TRISTRAM AND ISOUDE
Meliadus was king of Leonois, or Lionesse, a country famous in the annals of romance, which adjoined the kingdom of Cornwall, but has now disappeared from the map, having been, it is said, overwhelmed by the ocean. Meliadus was married to Isabella, sister of Mark, king of Cornwall. A fairy fell in love with him, and drew him away by enchantment while he was engaged in hunting. His queen set out in quest of him, but was taken ill on her journey, and died, leaving an infant son, whom, from the melancholy circumstances of his birth, she called Tristram.
Gouvernail, the queen’s squire, who had accompanied her, took charge of the child, and restored him to his father, who had at length burst the enchantments of the fairy, and returned home.
Meliadus after seven years married again, and the new queen, being jealous of the influence of Tristram with his father, laid plots for his life, which were discovered by Gouvernail, who in consequence fled with the boy to the court of the king of France, where Tristram was kindly received, and grew up improving in every gallant and knightly accomplishment, adding to his skill in arms the arts of music and of chess. In particular, he devoted himself to the chase and to all woodland sports, so that he became distinguished above all other chevaliers of the court for his knowledge of all that relates to hunting. No wonder that Belinda, the king’s daughter, fell in love with him; but as he did not return her passion, she, in a sudden impulse of anger, excited her father against him, and he was banished the kingdom. The princess soon repented of her act, and in despair destroyed herself, having first written a most tender letter to Tristram, sending him at the same time a beautiful and sagacious dog, of which she was very fond, desiring him to keep it as a memorial of her. Meliadus was now dead, and as his queen, Tristram’s stepmother, held the throne, Gouvernail was afraid to carry his pupil to his native country, and took him to Cornwall, to his uncle Mark, who gave him a kind reception.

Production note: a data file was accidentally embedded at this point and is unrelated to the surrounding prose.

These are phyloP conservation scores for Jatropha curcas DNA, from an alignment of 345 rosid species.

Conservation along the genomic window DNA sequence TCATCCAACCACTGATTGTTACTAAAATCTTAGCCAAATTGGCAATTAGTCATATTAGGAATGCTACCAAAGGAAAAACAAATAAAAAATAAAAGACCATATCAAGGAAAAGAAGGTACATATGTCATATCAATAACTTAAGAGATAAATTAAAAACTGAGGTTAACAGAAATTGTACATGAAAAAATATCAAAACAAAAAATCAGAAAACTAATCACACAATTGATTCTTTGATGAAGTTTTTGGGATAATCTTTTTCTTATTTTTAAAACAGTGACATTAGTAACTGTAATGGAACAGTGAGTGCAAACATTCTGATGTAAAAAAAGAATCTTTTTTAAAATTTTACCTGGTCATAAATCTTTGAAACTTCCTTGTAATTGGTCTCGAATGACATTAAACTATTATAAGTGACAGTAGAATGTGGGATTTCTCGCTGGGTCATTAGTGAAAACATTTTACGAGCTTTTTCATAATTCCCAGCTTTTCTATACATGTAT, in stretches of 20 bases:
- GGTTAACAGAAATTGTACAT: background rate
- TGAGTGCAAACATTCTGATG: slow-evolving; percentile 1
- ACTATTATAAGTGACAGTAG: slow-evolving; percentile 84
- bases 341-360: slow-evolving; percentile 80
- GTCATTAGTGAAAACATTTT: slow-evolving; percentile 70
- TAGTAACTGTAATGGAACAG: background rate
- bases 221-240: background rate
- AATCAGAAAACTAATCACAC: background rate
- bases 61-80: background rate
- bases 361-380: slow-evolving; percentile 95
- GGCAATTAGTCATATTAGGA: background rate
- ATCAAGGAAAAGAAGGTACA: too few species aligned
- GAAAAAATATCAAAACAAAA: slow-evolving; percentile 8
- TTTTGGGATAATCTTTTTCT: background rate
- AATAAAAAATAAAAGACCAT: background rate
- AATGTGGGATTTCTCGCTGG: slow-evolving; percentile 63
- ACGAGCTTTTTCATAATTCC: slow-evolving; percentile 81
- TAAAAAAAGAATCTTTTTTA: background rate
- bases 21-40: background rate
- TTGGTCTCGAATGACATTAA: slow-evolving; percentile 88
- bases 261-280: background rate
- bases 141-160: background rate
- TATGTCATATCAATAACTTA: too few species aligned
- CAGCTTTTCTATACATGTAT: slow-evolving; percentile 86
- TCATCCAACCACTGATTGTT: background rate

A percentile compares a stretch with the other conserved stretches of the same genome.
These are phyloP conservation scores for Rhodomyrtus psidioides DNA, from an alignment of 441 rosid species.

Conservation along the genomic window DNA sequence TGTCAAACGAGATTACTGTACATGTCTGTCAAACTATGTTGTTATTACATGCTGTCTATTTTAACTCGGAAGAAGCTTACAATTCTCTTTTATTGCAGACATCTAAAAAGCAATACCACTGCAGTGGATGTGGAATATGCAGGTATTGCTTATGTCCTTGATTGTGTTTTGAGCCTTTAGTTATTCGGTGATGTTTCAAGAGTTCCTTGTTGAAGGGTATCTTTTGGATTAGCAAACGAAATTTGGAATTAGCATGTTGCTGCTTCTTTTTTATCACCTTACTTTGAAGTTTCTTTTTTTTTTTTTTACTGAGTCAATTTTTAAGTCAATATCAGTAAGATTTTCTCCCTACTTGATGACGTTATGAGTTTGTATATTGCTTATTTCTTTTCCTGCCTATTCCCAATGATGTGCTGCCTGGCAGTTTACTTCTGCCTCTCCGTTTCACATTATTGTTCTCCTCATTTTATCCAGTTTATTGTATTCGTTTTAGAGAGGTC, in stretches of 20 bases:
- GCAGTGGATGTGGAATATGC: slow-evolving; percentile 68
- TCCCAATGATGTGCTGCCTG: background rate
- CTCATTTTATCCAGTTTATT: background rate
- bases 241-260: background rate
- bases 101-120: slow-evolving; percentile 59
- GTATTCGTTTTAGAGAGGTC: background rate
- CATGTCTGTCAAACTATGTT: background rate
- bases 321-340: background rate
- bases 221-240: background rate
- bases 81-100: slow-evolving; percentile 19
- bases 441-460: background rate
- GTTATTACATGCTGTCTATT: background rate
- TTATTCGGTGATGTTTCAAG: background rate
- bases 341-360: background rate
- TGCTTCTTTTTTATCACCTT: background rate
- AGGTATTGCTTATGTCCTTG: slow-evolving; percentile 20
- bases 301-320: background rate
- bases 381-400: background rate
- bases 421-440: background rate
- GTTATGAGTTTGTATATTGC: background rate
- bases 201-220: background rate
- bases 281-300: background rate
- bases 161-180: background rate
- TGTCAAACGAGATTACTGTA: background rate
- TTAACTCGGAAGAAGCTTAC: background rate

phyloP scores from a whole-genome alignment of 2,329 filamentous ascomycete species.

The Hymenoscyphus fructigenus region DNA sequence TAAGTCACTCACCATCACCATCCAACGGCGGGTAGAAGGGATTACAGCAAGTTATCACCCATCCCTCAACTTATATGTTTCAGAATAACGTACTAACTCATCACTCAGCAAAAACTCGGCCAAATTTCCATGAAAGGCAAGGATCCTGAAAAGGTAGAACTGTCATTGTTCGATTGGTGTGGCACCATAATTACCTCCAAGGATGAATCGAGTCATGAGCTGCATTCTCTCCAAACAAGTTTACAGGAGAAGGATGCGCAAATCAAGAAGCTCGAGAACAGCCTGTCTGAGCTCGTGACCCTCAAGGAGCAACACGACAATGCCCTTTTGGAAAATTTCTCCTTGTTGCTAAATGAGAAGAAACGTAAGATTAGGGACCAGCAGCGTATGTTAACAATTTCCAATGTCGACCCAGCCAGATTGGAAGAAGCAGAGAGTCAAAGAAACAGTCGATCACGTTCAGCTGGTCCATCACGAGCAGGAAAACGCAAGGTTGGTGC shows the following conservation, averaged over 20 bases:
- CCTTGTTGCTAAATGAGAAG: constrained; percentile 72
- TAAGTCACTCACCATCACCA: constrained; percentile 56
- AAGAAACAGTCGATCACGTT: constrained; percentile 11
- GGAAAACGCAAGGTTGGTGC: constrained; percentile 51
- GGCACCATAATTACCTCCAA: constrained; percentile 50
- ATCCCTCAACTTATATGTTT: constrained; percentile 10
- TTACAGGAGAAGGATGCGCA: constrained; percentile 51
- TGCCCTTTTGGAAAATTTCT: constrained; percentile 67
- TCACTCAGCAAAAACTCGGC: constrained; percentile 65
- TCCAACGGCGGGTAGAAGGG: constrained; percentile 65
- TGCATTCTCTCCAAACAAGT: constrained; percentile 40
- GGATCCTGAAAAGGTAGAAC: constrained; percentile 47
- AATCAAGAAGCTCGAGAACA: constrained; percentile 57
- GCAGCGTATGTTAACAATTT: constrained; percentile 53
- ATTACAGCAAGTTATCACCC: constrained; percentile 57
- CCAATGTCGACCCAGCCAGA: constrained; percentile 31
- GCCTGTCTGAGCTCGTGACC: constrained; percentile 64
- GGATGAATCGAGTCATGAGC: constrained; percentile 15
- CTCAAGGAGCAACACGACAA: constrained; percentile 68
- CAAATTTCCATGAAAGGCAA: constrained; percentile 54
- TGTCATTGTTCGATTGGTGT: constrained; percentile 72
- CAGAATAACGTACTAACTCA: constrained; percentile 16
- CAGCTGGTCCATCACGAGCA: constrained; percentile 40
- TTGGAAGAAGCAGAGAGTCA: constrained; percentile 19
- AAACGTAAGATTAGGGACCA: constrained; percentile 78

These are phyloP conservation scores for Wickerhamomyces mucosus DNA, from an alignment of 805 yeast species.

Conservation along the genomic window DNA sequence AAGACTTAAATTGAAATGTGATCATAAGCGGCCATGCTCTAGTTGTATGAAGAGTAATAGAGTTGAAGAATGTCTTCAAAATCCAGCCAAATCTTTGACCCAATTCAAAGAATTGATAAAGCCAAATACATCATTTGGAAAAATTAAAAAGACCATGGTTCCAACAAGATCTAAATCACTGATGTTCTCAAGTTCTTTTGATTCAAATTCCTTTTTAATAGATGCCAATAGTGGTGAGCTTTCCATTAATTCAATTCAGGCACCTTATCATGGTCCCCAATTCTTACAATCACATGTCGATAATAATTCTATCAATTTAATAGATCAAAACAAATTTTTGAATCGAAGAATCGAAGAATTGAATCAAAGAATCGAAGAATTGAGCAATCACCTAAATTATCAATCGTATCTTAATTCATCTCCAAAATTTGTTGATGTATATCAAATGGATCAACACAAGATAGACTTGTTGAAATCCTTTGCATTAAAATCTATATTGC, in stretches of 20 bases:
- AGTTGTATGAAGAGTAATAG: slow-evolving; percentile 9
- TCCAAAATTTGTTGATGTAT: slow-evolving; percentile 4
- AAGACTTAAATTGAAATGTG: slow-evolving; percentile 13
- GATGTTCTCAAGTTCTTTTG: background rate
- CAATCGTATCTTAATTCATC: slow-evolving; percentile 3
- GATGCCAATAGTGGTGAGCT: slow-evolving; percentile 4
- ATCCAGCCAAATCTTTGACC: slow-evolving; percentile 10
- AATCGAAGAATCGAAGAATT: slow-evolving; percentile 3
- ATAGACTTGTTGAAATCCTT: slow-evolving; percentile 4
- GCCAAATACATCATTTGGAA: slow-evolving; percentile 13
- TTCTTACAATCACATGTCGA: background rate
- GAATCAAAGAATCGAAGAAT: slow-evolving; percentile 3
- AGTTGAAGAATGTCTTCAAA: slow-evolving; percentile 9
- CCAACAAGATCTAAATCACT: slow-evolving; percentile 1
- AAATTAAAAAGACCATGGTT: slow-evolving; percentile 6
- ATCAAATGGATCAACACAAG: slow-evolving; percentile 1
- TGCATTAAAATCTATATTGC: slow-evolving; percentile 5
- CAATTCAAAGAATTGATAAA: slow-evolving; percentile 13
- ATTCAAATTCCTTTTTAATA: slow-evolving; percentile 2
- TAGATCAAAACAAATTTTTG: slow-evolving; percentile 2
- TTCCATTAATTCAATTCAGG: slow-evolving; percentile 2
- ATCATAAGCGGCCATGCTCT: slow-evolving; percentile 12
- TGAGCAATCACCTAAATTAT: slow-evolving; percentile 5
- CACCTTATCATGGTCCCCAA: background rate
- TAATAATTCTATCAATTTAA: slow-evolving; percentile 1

King Mark resided at the castle of Tintadel, already mentioned in the history of Uther and Igerne. In this court Tristram became distinguished in all the exercises incumbent on a knight; nor was it long before he had an opportunity of practically employing his valor and skill. Moraunt, a celebrated champion, brother to the queen of Ireland, arrived at the court, to demand tribute of King Mark. The knights of Cornwall are in ill repute in romance for their cowardice, and they exhibited it on this occasion. King Mark could find no champion who dared to encounter the Irish knight, till his nephew Tristram, who had not yet received the honors of knighthood, craved to be admitted to the order, offering at the same time to fight the battle of Cornwall against the Irish champion. King Mark assented with reluctance; Tristram received the accolade, which conferred knighthood upon him, and the place and time were assigned for the encounter.